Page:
No matter how happy you are with your dog’s food, chances are that at some point you might have to transition your dog to a new food. ”What is the best way to switch my dog to a new food?” is a question that I am asked on a weekly basis. This guide will walk you through the steps to take so you can learn how to switch dog foods properly, whether because of illness, a pet food recall, or just for the sake of variety.
The first thing we need to address is why you are changing your dog’s food, because there’s a difference between a change made to introduce variety or because a pet owner has found a new food that looks appealing, and a change made because of illness or allergies. We’ll examine both.
Transitioning Cold Turkey – Saving Dogs in Distress
Sometimes, we decide to transition our dogs onto a new food for health reasons. You need to know how to switch dog food when there’s little time to waste.
Your pet may have developed a dietary intolerance to his current food, and is experiencing dietary upsets – diarrhea, upset stomachs, or even pancreatitis. In this case, we’re dealing with an emergency transition – it’s important to get your pet off of the old food, and on to the new food, as rapidly as possible.
For situations like this, where your pet’s health – and possibly even life – might be in danger, I recommend a ‘cold turkey’ transition t0 a new food – specifically, raw dog food. This might seem counter intuitive, if you’re not currently a raw feeder. After all, isn’t raw food ‘dangerous’? The truth is that a well made raw food diet will be free of most of the ingredients that have been causing dietary stress to your dog’s system.
A basic diet that I call a “detox diet for dogs” is the most beneficial, instantaneous change you can make for your dog’s health. Essentially, we transition your dog to a very simple, bland diet consisting of 5% canned or home cooked pumpkin, 1% kelp and a meat/bone/organ pre ground, frozen raw food. I usually suggest a novel protein, at least initially – something the dog has not commonly been exposed to. On top of this, we add a good Probiotic Paste, like Best in Show. After a week, if your dog is showing signs of improvement, we introduce a 10 day regimen of raw green lamb tripe as part of his diet, in an attempt to repair some of the damage caused during his gastrointestinal distress.
In almost every case where I’ve done this personally, or counseled doing changing dogs using this method of transitioning, the dogs have not only recovered, but have thrived on their new feeding routine.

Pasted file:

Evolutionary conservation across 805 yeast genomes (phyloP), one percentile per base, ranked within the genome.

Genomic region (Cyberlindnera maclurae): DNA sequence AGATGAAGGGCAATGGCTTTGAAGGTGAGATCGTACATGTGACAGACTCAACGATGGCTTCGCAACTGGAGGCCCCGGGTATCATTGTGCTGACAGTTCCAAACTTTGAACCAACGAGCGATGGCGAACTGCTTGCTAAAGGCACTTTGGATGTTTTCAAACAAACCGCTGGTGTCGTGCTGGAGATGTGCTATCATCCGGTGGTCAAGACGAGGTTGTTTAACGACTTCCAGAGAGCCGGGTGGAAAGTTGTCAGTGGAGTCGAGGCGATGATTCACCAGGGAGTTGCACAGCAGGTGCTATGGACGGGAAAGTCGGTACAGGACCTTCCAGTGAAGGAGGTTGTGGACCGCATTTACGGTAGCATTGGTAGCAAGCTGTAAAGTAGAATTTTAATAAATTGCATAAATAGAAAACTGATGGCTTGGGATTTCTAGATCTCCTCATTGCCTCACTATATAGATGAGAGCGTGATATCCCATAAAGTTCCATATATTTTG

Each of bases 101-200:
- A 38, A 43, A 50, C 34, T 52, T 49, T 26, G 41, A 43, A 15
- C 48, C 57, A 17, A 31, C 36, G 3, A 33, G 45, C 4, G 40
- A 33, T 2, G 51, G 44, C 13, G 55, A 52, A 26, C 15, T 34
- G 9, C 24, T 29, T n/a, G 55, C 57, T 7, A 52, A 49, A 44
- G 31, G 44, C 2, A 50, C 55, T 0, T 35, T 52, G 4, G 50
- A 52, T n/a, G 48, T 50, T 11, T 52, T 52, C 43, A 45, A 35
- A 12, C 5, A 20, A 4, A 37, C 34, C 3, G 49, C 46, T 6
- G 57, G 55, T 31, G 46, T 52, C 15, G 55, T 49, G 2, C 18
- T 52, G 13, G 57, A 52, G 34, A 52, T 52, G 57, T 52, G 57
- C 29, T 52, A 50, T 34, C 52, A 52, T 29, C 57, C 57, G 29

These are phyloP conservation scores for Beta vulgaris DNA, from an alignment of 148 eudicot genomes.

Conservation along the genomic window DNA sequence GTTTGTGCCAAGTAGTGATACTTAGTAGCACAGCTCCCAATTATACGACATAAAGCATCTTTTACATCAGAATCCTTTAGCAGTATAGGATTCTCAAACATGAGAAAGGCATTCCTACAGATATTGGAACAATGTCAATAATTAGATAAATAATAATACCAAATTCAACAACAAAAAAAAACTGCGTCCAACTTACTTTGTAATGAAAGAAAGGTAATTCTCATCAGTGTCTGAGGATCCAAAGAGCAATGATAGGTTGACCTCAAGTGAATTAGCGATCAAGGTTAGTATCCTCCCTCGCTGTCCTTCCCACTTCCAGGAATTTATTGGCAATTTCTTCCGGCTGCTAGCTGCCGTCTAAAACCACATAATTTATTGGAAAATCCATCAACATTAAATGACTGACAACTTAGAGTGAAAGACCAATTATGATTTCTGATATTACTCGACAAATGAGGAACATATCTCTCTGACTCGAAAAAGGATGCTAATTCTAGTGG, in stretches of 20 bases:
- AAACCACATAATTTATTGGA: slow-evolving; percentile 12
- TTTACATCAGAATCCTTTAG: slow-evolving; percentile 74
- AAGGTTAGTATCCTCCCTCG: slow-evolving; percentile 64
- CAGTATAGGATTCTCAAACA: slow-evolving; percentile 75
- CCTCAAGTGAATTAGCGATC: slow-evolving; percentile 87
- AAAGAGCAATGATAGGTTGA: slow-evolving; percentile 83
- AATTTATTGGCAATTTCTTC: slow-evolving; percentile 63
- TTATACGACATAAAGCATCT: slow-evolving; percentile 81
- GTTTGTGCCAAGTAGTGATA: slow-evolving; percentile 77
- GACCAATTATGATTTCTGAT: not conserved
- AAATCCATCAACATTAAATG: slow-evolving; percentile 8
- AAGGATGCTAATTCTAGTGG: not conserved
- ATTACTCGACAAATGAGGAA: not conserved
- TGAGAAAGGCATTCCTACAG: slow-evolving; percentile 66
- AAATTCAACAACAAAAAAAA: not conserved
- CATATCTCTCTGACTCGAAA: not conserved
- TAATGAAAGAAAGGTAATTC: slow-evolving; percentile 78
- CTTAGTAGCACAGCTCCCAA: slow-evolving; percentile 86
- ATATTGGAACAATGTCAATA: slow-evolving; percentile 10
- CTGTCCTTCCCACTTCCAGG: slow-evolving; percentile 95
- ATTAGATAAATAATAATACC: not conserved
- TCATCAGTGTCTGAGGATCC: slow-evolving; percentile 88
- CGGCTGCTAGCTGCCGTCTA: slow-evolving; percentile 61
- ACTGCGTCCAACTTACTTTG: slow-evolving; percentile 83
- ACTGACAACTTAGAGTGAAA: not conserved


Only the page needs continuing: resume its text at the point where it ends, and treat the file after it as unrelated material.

If you are not comfortable feeding raw for the rest of this dog’s life, you can consider transitioning him back to either a new dry food, or to a dehydrated raw. Be aware that, in my experience, once a dog has gone through this kind of intestinal distress, they tend to be vulnerable to recurrences. In other words, once a dog has a sensitive stomach, they’ll always have a sensitive stomach. The best thing we can do for such dogs, diet-wise, is to continue feeding a fresh raw diet. If you choose to introduce a new dry dog food or dehydrated raw, follow the transition regimen outlined below, under ‘normal transitions’.
Itchy Pets – Getting to the Root of the Problem
In another scenario, your pet may have developed allergy or sensitivity to his current dog food. This can be because a new food allergy, or because the pet food manufacturer has changed ingredients, ingredient suppliers, or manufacturing processes. In this case, we’re not just transitioning our dog to a new food – we’re playing detective, and attempting to determine what he is reacting to.
My first suggestion, especially when dealing with dogs who are experiencing severe allergy symptoms, is to suggest investing in Dr. Jean Dodd’s Nutriscan Test. We can help you to order the kit, obtain the sample, and interpret the results. From there, we will know which food additives or ingredients to avoid.
In the meantime, while we either await test results, or because you don’t want to order testing at this time, we can use an elimination diet for dogs to try to determine the underlying cause of his issues.
An elimination diet simply attempts to eliminate as many ingredients from your dog’s diet as possible. For fourteen days, your dog will eat only a pre ground and mixed, frozen raw Meat/Bone/Organ combination. We can introduce this MBO (as it’s called) ‘cold turkey’ – in other words, there’s no need to transition your dog off their old food and onto the MBO. It’s important to make sure that all three components are from a novel protein source for your dog. In other words, if your dog has been eating chicken, we can’t feed chicken. It’s not necessary to go to truly exotic proteins like Llama or Bison unless your dog has been exposed to all routine proteins on a regular basis. One meal of duck at sixteen weeks of age does not constitute ‘exposure’.
For 14 days, your dog should eat nothing but the elimination diet. The key word there is NOTHING – no cookies, no snacks, no table scraps, no dietary supplements or even vitamins. If they are on life saving prescription drugs, you can continue these, but your dog should not be on either prednisone or antibiotics during the elimination diet, as either can mask the true results of the new diet. I suggest keeping an allergy diet – doing so can help owners to pinpoint allergy triggers for their dogs. In one case, an owner I was counseling was insistent that she had kept her dog on the elimination diet rigorously, but that the dog still experiencing one or two itchy outbreaks per week. With her allergy journal, we were able to see that these outbreaks coincided with trips to “Grandma’s House”, where Grandma was giving the grocery store dog cookies.